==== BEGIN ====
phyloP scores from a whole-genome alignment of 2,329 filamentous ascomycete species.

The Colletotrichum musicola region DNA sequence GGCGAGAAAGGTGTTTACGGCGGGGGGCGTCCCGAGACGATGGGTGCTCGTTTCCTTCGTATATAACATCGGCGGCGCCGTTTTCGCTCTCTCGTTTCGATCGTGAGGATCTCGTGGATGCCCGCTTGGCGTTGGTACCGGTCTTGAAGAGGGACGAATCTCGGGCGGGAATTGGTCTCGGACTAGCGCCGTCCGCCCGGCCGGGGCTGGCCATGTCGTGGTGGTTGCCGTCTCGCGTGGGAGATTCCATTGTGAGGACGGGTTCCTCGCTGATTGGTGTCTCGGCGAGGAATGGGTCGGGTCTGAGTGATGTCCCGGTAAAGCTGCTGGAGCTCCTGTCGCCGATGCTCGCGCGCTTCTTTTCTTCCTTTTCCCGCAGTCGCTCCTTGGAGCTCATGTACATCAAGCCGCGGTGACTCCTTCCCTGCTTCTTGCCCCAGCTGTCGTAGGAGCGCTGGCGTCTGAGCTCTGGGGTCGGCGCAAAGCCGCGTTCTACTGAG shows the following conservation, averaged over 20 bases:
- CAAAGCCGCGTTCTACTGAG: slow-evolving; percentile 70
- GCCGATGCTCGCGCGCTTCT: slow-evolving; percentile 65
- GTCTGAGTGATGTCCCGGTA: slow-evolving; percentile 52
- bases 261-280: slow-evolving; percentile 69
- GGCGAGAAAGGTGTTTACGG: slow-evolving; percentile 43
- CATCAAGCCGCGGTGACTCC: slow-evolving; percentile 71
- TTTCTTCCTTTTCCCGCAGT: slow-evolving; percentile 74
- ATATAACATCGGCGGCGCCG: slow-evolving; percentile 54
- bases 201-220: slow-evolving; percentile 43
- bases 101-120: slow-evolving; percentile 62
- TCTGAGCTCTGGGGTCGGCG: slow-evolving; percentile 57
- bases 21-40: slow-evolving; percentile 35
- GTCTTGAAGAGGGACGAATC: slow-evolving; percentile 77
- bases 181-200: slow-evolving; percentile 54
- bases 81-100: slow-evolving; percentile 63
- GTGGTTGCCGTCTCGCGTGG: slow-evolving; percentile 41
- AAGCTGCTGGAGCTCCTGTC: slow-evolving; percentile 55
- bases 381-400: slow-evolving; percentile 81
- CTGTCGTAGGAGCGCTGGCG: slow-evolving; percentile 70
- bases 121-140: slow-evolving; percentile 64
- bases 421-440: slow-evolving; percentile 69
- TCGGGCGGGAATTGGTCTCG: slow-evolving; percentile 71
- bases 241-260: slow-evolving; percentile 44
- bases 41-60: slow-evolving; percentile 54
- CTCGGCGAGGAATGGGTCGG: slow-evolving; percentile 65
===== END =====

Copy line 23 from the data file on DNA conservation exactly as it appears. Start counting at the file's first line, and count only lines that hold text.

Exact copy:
- bases 421-440: slow-evolving; percentile 69